58

Some people recommended that I leave my Bitcoin client open because it helps the network.

Apart from the security implications, why should I do this? I thought that miners were the ones responsible for validating transactions and including them in the blockchain. What role does the Bitcoin client play in the network?

33

Bitcoin is a peer-to-peer network, which means that the clients not only receive the blocks from other clients, but send out the blocks to other clients. (You may notice the "connections" number in the bottom right of the original client. You can think of this as "peers" in a torrent client). So yes, by having your client open you are technically helping relay the recent blocks out across the network faster than they would get their otherwise, but there is really no reason to keep a client running all the time.

At one point, the client also doubled as a CPU miner, but we are far past the point where that is useful from a security point of view.

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    I accept as correct, but David Schwartz's answer is worth checking for some additional details and limitations. – nmat Sep 2 '11 at 4:01
  • @lemonginger, What do you mean by "but we are far past the point where that is useful from a security point of view"? – Pacerier May 23 '14 at 14:43
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I would add two points to those already mentioned: First, if you cannot accept inbound connections (because you are behind NAT or have specifically disabled them) you won't really be helping the network. Second, if you are running any version earlier than 0.3.24, you could actually be harming the network, due to a bug in those versions.

For some reason that isn't well-understood, the Bitcoin peer-to-peer network is consistently short of available inbound connection slots. This makes it more difficult for newly-started clients to establish a resilient connection to the Bitcoin network. If you can accept inbound connections, leaving your client running helps reduce this problem.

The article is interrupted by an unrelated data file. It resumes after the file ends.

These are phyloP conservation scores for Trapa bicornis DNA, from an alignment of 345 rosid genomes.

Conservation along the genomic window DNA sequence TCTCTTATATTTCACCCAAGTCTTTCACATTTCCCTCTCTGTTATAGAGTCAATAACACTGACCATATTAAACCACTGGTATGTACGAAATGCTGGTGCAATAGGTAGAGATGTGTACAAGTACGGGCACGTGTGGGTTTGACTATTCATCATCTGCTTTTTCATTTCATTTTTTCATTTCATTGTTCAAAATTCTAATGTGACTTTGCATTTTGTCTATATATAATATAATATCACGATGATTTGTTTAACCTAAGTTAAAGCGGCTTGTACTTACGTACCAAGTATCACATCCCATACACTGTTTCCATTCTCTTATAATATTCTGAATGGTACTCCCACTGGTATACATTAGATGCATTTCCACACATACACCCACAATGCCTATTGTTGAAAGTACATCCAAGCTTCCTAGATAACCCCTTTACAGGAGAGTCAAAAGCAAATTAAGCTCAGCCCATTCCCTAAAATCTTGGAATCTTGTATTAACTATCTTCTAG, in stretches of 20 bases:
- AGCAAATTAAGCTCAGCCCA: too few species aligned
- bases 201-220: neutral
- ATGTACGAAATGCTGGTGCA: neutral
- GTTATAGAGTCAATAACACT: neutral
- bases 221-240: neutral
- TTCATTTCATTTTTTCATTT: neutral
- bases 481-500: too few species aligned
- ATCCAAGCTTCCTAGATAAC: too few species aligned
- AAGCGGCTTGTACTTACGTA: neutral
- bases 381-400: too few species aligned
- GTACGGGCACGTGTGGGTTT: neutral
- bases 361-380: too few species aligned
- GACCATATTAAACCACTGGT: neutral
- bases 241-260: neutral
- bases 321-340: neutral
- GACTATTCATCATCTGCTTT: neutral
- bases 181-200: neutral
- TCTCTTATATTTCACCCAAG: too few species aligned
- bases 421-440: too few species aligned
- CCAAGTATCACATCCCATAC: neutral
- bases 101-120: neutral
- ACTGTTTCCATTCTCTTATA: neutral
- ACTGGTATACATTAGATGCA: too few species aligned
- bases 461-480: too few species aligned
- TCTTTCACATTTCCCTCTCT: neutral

• Thanks. It would help if you could also indicate the impacts of running short of available inbound slots. – nealmcb Aug 31 '11 at 20:24
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    If you have compiled bitcoin with UPNP support (the pre-packaged version has this) and your router supports it, you can accept inbound connections even behind NAT – wumpus Sep 1 '11 at 11:17
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    UPnP was enabled by default in the pre-compiled Windows client because the problem of the lack of inbound connection capacity was so severe. Many people, including myself, consider this a questionable decision. – David Schwartz Sep 1 '11 at 11:20
  • @DavidSchwartz. Why is it a questionable decision. The risk of UPnP comes from the router not the clinet. i.e. user installs malicious software on computer and uses UPnP to modify firewall to allow attacker inbound access and then notifies attacker of vulnerable system. However Bitcoin client creates no risk. If uPnP is turned off the feature does nothing (client can't force a uPnp connection when disabled in router). If UPnp is enabled the system is already at risk (how much is subject to debate). Personally I think the risk is overstated for most systems. – DeathAndTaxes Oct 17 '11 at 21:43
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    It's questionable because a program shouldn't assume the right to open a port in a UPnP setup. That's something a program should request permission to do. Also, there were political issues involving that decision and competing suggestions that I don't think were resolved in a good way. – David Schwartz Oct 17 '11 at 22:18
-1

Turning your client off gives it a chance to fall behind the network. The client is so bad at downloading the block chain from other clients, that if you fall more than few days behind, you'll have to download a copy of the block chain from the nightly archive in order to catch up.

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